Farmers fight for funds

Published 12:04 am Monday, April 20, 2009

VIDALIA — Hurricane relief funds for farmers have been a topic of discussion for several months, and a new program to tackle the problem may soon launch.

Federal funds have been allocated for farmers who were affected by tropical storm Fay and Hurricanes Gustav and Ike, but guidelines in place before the storm have kept much of the money tied up until October.

Because of heavy losses caused by the storm, farmers may not be able to pay last year’s loans and thus not get funding for this year’s crop until the relief funds are released.

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And that’s a problem, District 21 Representative and Louisiana House Agriculture Committee Chair Andy Anders said.

“We have got to have a crop planted now,” he said. “We can’t wait until October.”

And that’s where the plan Agriculture and Forestry Commissioner Mike Strain presented to the agriculture committee earlier this month comes into play.

Instead of going through federal hoops, the agriculture department was able to secure $31.5 million through the Louisiana Recovery Authority.

Administered by the Louisiana Agriculture Finance Authority, those funds will be divided among the state’s regions based on loss estimates from LSU.

Eligible farmers will be able to apply for loans for the cost of their lost crops up to $100,000.

According to Strain’s testimony before the agriculture committee, it is designed so there are no disaster relief duplication issues — meaning participating farmers wouldn’t be able to participate in other programs.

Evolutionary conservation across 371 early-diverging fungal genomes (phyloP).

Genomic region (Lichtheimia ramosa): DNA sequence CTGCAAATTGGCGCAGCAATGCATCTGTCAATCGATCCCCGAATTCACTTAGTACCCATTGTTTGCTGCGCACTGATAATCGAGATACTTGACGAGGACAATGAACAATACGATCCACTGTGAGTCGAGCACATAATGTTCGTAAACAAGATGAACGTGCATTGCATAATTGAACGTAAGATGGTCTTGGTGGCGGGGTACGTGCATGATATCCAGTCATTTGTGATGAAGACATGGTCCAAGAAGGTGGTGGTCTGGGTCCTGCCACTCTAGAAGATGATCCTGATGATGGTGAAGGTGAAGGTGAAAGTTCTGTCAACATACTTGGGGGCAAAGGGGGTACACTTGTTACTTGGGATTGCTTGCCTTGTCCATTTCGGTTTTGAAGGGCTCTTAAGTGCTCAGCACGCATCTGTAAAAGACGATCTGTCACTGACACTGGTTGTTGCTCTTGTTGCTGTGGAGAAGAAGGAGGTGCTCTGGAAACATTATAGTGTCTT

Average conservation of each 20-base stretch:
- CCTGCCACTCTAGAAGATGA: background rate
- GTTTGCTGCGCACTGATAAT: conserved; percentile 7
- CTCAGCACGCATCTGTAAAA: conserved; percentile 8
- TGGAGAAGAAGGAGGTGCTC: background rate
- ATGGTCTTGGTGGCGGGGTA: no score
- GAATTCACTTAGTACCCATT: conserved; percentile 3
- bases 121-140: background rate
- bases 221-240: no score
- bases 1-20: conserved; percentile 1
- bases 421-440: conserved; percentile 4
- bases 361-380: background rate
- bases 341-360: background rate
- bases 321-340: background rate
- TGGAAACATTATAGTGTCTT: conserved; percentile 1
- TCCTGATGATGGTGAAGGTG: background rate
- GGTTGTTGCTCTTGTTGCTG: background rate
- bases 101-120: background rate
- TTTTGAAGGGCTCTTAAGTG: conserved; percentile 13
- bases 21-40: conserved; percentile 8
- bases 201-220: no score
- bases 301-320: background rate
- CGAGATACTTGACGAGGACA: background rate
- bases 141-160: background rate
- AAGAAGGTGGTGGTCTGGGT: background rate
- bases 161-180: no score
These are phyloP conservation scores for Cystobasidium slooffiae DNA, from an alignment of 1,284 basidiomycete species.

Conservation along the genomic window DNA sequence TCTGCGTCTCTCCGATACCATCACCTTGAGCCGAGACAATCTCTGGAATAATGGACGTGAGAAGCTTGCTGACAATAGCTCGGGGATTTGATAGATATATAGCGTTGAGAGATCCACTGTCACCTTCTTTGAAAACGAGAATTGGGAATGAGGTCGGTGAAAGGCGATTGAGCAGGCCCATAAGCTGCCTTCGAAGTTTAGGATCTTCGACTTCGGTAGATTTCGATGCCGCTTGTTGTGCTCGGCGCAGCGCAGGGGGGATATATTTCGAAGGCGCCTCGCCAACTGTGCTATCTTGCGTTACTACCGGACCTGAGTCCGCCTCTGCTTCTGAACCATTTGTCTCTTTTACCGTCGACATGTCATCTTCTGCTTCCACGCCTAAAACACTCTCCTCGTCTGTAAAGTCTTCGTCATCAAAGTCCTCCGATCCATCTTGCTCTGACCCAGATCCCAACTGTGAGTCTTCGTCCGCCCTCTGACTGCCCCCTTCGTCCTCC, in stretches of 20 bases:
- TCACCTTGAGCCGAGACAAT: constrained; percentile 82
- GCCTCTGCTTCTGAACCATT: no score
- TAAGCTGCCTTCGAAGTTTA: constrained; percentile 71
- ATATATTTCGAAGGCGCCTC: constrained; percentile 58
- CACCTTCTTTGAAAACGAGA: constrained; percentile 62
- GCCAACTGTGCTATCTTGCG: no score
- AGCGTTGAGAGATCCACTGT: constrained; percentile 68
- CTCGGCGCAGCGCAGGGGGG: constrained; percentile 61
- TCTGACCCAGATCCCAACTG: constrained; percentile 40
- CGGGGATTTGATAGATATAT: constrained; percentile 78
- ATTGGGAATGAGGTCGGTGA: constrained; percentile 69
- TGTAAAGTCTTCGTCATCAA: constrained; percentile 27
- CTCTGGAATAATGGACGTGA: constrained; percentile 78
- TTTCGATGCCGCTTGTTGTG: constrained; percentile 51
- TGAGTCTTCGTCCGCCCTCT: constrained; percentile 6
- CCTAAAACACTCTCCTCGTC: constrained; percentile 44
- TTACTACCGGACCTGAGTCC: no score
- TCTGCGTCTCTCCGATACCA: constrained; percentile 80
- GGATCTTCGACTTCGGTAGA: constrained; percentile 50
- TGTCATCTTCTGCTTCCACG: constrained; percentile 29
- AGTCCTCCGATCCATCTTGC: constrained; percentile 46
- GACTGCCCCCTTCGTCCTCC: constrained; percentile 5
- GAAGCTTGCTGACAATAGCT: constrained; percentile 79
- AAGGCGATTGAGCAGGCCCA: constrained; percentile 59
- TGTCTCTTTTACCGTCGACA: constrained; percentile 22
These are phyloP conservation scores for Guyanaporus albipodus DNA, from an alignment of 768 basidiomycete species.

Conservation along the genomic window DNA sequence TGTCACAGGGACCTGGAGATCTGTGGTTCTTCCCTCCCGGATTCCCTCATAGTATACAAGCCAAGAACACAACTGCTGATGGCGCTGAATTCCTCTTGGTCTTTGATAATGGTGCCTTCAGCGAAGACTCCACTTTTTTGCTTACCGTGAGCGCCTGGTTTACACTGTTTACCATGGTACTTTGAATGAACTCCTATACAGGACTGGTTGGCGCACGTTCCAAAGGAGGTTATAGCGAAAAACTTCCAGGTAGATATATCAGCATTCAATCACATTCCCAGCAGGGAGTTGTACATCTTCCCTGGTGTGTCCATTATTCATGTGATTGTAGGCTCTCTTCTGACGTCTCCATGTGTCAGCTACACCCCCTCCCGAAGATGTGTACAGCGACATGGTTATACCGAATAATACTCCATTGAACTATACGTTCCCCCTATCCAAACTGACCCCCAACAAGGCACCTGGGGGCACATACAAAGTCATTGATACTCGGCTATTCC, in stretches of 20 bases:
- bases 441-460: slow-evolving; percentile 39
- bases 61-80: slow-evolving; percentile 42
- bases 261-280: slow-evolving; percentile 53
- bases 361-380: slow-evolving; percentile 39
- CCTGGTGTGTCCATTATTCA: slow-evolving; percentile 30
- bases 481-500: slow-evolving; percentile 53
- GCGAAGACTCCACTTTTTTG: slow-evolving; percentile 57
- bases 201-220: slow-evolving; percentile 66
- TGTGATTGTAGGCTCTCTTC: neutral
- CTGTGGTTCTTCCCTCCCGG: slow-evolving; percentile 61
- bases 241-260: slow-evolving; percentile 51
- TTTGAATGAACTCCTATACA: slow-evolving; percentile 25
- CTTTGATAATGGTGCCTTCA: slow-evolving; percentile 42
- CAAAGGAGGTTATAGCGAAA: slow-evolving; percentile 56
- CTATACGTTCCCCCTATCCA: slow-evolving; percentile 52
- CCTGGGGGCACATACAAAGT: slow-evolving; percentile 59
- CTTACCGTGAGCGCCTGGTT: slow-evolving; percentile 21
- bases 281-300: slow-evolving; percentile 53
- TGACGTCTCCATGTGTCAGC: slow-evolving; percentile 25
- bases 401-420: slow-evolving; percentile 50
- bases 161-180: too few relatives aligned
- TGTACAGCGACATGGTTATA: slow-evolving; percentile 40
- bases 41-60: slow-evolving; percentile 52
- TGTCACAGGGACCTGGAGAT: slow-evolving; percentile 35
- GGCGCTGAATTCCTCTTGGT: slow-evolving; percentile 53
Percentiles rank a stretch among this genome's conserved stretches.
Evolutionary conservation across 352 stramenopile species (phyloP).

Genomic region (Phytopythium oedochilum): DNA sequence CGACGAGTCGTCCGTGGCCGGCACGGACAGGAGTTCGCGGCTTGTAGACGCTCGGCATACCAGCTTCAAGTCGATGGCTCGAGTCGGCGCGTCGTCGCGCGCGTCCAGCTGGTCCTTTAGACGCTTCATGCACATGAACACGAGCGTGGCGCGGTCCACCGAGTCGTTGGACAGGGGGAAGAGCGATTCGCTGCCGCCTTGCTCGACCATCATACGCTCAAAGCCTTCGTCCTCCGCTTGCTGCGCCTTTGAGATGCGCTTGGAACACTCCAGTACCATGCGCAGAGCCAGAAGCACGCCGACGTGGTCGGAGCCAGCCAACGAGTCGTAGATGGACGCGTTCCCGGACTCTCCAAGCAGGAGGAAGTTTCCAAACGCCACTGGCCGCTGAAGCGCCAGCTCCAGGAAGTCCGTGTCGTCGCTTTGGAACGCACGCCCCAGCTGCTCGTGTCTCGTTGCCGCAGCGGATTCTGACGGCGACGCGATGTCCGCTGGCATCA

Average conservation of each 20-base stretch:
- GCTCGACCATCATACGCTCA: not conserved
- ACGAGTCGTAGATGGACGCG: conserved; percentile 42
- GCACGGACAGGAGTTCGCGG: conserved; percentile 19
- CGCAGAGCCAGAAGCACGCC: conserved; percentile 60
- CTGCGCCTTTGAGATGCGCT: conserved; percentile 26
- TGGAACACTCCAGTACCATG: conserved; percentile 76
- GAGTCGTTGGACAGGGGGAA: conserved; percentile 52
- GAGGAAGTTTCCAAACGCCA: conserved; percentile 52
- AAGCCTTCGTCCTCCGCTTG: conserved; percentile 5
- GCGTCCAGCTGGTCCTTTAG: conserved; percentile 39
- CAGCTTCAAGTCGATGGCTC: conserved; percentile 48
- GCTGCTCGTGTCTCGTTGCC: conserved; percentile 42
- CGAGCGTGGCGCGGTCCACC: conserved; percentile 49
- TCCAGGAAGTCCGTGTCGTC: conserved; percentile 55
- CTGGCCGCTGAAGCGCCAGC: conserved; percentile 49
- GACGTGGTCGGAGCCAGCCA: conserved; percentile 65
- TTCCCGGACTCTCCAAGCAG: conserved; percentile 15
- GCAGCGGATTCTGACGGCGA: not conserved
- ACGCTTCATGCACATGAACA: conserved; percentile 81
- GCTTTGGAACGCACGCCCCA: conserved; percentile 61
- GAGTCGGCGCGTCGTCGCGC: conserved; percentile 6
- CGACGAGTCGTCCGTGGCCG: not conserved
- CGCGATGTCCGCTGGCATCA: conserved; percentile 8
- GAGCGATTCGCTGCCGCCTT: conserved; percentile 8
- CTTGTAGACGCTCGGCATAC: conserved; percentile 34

The catch is that the funds have to be used to pay down existing loans or direct crop costs.

“It cannot be used for anything like buying equipment,” Anders said.

Once the program is up and running, it’s a one time shot.

“Once the money has been used, (the program) is gone,” Anders said. “It is only “x” amount of dollars.”

The program’s officers will work at the agriculture department’s district offices, and will also have individual meetings with farmers once it is set up.

“The commissioner told us (the program) would hopefully be set up in 30 days, and the money would be available with 60 days of implementation,” Anders said.

As far as Anders knows, this is the first time a program like this has been done in any state, he said.

“It’s not the answer to it for sure, but it is hopefully a salvation for us to get a crop planted,” he said.